Thursday, March 15, 2012

Quality time

So, I'm back from my hiatus, having (mostly) moved into my new apartment, which means now I spend a lot of time stubbing my toes on unfamiliarly-placed furniture and being unable to find things, since my goal of keeping things neatly put away in drawers results in my forgetting where the hell I put them. I really do hate moving, having had to do so much of it as a kid, but there is something about having to reorient yourself that makes you pay attention to things in a new way. I theorize that this is behind the reason my hamster compulsively moved her bedding to a new corner of the cage every few days.

But, one cool thing about my new neighborhood is that I'm within walking distance of a little movie theater, so yesterday I took myself to the movies. It was an impulsive decision, so I was limited to what happened to be playing right then, but I'd been meaning to watch We Need To Talk About Kevin for a while anyway, and it was a great way to avoid having to unpack yet another box.


We Need To Talk About Kevin is a movie that manages to fail despite the presence of two excellent actors (Tilda Swinton as Eva and John C. Reilly as her husband, Franklin) and Ezra Miller's (as teenage Kevin) epic bone structure. Hobbled by intrusive and nausea-inducing camerawork, unnecessary flashbacks, a disjointed narrative, and several cringe-inducing and overstyled scenes that look like the editor had just discovered iMovie, it's a difficult movie to sit through, and not because of the subject matter.

We Need To Talk About Kevin is based on Lionel Shriver's epistolary novel of the same name, written as a series of letters from Eva Khatchadourian to her husband, Franklin. Ambivalent about her pregnancy, Eva, an intrepid traveler and author, finds herself resenting her difficult son and her nesty husband, who insists they move to the suburbs. Kevin is a horror from infancy, colicky and combative, and becomes increasingly sadistic as he gets older.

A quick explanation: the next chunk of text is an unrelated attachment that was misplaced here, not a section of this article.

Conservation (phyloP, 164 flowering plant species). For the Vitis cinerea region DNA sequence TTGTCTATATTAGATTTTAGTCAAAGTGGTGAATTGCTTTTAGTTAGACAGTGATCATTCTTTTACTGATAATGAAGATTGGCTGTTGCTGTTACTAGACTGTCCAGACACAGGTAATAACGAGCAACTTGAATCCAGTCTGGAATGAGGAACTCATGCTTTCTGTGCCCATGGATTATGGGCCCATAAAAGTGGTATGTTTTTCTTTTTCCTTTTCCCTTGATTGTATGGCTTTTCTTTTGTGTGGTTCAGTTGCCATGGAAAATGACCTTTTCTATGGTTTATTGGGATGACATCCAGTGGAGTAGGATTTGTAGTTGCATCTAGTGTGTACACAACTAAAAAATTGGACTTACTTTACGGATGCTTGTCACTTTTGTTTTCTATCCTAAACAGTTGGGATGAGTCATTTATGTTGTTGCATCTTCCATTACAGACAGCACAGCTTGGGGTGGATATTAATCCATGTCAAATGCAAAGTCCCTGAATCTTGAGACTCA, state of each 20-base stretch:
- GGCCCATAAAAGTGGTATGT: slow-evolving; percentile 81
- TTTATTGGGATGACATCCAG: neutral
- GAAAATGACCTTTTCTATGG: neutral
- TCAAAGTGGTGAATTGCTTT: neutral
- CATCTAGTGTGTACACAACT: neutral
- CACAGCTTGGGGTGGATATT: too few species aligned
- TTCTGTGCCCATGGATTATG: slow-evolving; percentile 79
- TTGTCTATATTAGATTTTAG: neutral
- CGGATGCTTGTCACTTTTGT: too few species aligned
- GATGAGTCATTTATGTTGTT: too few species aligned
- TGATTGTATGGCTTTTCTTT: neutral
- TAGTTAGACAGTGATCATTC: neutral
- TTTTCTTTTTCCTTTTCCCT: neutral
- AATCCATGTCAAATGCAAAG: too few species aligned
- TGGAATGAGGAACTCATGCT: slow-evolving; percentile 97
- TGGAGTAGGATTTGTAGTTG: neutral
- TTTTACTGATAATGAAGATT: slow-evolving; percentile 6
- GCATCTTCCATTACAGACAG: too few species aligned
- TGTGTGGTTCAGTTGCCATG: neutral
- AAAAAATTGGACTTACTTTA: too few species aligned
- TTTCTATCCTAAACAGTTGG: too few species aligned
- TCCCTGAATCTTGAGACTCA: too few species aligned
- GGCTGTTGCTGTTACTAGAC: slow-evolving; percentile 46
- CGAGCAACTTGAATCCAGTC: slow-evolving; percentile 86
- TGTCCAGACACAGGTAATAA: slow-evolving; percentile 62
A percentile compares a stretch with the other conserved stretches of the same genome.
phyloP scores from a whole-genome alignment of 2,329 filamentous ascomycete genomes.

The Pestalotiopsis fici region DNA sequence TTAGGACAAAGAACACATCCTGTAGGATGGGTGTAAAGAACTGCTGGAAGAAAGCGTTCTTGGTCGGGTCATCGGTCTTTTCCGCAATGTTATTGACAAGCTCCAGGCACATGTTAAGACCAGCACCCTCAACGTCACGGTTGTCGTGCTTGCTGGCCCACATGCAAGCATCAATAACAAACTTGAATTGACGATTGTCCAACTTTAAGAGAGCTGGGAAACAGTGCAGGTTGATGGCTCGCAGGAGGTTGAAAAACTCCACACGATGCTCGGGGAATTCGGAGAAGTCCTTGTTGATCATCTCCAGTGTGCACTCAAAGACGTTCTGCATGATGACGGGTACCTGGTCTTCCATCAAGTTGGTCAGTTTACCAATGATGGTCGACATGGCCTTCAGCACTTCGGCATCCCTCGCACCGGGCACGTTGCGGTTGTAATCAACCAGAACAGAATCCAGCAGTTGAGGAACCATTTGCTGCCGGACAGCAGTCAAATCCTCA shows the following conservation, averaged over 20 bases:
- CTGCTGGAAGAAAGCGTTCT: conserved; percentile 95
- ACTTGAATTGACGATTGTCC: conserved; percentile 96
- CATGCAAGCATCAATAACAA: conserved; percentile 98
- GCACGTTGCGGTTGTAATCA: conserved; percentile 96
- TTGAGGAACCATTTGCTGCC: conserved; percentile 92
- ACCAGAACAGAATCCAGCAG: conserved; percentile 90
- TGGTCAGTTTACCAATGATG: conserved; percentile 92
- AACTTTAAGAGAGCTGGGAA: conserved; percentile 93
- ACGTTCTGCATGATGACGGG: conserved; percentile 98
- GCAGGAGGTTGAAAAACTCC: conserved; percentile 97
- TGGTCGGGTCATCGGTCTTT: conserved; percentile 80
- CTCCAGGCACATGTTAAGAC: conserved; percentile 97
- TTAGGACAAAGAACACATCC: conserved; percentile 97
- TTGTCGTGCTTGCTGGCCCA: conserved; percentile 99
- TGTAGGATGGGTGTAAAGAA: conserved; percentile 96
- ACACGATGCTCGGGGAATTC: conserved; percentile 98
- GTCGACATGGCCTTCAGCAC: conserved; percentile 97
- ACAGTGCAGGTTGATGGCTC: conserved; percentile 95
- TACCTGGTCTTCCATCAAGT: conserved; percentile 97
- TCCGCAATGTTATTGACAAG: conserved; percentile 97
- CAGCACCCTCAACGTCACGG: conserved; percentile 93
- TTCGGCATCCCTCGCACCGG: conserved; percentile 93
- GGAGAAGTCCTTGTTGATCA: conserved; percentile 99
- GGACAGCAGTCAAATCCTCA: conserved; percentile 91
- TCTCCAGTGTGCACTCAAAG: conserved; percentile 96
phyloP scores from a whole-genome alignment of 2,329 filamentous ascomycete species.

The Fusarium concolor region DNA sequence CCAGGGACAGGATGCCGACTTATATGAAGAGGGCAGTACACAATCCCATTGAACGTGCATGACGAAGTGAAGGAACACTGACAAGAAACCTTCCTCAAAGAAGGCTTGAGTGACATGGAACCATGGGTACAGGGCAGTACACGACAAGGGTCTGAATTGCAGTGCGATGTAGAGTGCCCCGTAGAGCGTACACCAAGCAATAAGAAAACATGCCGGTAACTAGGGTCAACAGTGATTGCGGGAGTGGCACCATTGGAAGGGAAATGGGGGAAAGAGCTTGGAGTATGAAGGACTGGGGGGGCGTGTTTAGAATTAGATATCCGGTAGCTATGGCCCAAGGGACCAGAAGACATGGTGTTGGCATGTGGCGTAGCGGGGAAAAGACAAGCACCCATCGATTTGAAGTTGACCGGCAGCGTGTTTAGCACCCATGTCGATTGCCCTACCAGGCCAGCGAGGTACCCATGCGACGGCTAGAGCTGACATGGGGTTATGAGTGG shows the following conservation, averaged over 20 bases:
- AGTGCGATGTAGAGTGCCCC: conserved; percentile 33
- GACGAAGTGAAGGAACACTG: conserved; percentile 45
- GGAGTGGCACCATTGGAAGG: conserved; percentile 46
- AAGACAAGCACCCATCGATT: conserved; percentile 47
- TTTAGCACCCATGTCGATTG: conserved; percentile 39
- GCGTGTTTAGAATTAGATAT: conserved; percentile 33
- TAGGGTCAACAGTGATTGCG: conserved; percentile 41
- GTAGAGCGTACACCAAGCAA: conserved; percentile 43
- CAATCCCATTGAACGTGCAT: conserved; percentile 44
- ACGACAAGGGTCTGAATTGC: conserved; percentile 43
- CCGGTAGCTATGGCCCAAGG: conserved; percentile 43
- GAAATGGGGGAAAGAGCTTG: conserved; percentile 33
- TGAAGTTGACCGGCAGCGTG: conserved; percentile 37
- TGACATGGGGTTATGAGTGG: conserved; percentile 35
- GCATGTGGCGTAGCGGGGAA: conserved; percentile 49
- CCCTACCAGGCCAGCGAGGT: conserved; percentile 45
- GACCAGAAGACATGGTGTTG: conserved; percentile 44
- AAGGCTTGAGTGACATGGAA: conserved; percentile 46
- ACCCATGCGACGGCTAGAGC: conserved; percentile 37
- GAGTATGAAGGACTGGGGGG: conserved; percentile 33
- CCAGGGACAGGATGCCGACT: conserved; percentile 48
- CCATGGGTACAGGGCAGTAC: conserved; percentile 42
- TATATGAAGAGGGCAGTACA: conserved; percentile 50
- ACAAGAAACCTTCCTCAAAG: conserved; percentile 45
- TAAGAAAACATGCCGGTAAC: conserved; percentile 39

Young Kevin (played by Jasper Newell) would make a good Damien understudy. His behavior is so over the top and the film makes him so menacing that you expect him to crab-walk down the stairs or vomit split pea soup over a priest at any moment, which makes you wonder why they don't pack him off to Fork Union or a psychiatrist. Forget troubled teen, this one looks like he'd give Dahmer a run for his money.

This had always bothered me about the novel, too. Kevin's always been a sociopath, which makes him more of a force of nature, like an avalanche or a tiger, than a child, and his eventual actions seem inevitable, which kind of tanks any feelings of suspense. Miller does what he can with the film's limited material, but he may as well be rubbing his hands together and twirling a moustache as he plans his coup de grace.

That's not to say the film doesn't have impact. It does, especially when the director gives the shaky camerawork and clunky visual metaphors (seriously, how many times do we need to see Eva scrubbing red paint off of her hands? She feels guilty, we get it.) a rest and lets the actors act, which unfortunately doesn't happen as often as it should. Instead, the acting takes second place to the cinematography, which drains the film of the visceral impact it could have had.

No comments:

Post a Comment